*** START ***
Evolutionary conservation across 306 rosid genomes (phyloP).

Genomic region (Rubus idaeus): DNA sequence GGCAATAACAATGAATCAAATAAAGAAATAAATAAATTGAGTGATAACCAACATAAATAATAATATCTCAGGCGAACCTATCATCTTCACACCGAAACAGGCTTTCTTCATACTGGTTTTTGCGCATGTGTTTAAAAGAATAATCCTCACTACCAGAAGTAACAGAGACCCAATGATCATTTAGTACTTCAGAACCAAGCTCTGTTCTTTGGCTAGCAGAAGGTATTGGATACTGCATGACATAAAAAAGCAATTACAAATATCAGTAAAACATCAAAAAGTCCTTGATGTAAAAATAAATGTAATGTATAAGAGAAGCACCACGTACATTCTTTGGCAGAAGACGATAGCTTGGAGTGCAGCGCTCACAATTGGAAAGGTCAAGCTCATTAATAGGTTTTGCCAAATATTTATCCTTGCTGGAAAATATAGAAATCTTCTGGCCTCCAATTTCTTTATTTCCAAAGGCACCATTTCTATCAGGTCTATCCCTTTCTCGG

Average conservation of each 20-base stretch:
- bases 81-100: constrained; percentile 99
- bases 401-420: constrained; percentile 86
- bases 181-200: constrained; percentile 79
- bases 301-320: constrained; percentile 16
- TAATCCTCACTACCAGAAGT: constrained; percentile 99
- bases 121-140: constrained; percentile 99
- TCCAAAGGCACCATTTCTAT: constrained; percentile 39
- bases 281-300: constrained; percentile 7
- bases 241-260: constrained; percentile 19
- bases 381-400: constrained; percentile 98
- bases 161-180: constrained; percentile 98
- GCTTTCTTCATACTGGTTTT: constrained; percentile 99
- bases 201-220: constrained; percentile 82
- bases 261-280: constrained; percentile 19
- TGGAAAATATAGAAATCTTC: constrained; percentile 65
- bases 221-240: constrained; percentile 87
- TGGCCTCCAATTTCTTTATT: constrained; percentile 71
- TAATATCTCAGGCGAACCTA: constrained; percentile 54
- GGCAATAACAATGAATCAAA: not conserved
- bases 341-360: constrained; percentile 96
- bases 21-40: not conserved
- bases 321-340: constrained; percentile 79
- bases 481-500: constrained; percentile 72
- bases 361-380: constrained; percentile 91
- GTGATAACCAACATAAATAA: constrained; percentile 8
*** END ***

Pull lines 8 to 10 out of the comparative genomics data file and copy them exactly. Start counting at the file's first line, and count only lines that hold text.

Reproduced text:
- TAATCCTCACTACCAGAAGT: constrained; percentile 99
- bases 121-140: constrained; percentile 99
- TCCAAAGGCACCATTTCTAT: constrained; percentile 39